The Many Faces Of Mark One
One of the most impressive aspects of the Mark One module in XLN Audio's Addictive Keys is the sheer range of tones it's capable of. While a quick surf through the presets can give you a glimpse of this, it's only when you poke around within the Edit Page for yourself that you get real sense of the breadth of tone on offer here.
At the heart of the instrument's flexible nature is the range of line and mic signals you can blend, which provide a massive variety of sounds even before you start applying any processing in the Channel Strip. You can go from a super-close presentation based just on the Line signal, all the way to a 'diffuse droplets' patch focusing on the two ambient mic pairs instead, all without a speck of effects work. My favourite signals here are the soft stereo spread of the ‘Dim D’ signal (presumably modeled on the classic Roland Dimension-D chorus), never quite crossing the line into pure chorusing, and the warm envelopment of the PZM floor mics, so different in style to a simple reverb effect.
But the real star of the show for me is the modulation effects: the Chorus with its beautifully musical Octave Mode and variable stereo width; the Phaser with its stepped (and tempo-syncable) LFO shapes and the gossamer whistle of its higher resonance settings. And the Tremolo, which will just as happily deliver auto-panning and auto-wah if the fancy takes you. But what really expands the options is that each line/mic signal has its own Channel Strip, so you can pile up to eight independent modulation effects on a single instrument!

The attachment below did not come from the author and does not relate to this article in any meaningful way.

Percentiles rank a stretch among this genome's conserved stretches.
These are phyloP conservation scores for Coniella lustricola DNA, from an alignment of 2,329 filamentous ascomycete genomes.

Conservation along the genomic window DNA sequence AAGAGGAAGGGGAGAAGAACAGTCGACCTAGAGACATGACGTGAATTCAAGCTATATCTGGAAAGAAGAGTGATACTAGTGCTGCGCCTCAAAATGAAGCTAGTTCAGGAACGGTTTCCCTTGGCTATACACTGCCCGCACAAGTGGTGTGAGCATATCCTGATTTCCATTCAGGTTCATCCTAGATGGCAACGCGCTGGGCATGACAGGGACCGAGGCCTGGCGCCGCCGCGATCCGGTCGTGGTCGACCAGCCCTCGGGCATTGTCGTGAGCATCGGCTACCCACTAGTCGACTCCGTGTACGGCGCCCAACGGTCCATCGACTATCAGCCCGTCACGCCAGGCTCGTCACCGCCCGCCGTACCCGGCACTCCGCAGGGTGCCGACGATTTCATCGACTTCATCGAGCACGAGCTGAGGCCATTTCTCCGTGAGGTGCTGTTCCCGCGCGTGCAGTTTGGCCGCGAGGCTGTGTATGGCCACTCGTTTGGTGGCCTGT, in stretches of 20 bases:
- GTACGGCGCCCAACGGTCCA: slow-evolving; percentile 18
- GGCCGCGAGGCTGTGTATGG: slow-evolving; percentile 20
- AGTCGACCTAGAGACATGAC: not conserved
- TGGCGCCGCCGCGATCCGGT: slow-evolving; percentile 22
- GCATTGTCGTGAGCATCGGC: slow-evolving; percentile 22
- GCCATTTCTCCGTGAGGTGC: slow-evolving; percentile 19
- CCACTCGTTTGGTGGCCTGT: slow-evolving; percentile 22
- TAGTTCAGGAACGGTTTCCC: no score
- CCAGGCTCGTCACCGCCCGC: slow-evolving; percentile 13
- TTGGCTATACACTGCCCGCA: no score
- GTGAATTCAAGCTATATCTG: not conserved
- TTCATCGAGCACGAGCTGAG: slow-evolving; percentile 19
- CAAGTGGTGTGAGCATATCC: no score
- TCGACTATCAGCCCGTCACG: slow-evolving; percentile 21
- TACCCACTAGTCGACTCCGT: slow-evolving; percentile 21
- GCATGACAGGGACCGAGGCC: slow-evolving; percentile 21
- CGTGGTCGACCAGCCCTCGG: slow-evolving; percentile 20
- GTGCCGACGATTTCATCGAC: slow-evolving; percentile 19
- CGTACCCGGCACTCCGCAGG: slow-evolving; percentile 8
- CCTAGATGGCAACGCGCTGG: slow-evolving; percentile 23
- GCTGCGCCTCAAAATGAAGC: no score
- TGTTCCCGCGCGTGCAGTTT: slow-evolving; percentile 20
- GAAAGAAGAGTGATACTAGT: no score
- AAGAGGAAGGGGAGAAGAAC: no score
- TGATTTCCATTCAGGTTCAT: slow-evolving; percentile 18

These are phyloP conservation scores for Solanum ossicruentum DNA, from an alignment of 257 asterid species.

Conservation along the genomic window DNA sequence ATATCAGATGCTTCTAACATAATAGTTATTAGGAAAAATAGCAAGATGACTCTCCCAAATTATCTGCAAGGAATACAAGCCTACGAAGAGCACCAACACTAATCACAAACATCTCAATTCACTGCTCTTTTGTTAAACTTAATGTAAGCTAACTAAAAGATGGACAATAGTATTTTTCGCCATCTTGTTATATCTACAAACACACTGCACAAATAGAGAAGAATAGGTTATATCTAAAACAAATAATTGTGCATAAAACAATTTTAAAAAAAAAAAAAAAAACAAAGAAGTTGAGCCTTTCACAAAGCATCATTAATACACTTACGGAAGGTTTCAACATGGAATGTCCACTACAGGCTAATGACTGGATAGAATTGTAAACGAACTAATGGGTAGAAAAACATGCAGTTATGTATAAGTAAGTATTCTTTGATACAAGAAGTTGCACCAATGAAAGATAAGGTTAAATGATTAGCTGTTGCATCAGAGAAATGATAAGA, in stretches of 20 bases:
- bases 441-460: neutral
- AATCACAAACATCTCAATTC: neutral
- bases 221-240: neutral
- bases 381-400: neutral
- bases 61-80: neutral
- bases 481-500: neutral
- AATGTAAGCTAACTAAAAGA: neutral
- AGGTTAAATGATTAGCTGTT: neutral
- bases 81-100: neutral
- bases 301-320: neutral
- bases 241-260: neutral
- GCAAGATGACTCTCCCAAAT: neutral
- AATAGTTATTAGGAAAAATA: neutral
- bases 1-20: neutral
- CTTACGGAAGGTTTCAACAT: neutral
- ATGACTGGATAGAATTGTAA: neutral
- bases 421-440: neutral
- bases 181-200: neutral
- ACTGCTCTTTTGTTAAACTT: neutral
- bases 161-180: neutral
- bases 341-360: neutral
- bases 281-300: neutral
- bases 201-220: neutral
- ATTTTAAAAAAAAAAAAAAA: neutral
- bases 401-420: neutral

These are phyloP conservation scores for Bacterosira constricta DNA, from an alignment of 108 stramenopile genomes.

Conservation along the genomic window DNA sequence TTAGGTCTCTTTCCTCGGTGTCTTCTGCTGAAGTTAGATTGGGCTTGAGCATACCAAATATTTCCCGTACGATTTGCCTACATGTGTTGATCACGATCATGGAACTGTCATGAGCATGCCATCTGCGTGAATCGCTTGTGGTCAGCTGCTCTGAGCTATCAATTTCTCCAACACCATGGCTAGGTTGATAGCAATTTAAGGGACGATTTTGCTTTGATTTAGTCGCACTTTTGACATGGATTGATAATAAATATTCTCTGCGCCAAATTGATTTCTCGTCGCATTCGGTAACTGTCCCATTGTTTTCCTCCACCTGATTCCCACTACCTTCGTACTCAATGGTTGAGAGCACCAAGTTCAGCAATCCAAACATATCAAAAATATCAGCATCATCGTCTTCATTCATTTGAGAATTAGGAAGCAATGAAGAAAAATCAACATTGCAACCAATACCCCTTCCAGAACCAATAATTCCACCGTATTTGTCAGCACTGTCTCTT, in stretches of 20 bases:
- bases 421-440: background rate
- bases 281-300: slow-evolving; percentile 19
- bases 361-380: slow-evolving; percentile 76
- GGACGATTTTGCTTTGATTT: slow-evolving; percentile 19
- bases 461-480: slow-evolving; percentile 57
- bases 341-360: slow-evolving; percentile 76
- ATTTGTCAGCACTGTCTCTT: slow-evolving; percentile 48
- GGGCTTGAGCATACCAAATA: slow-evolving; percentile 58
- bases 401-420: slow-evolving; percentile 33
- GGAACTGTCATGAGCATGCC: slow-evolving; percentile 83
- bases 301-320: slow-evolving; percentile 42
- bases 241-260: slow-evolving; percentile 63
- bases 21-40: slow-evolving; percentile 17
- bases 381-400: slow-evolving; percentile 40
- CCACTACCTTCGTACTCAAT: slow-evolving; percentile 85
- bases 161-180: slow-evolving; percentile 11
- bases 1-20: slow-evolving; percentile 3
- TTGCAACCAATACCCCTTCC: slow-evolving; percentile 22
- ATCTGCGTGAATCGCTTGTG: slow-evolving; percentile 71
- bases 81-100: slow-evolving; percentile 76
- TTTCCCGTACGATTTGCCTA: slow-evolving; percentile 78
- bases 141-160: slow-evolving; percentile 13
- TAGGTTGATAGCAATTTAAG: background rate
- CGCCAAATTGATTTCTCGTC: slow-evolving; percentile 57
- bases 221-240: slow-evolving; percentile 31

But there's more, because the Sample Playback settings offer other modulation options as well. The Pitch tab gives you a Vibrato facility with variable Rate and Depth, for instance, while the Filter and Volume tabs' multi-stage envelopes can easily trespass into analogue synth territory, especially if you turn up the filter resonance and switch off the Release Samples. And if you open up the Addictive Keys Session Settings, and you take this concept even further by assigning several modulation-effect parameters to be controlled from, say, your mod-wheel in real time, or adjust the whole instrument's pitch-bend range to allow insane two-octave pitch divebombs.
It may be a vintage instrument, but that doesn't mean it can't sound fresh!
Words: Mike Senior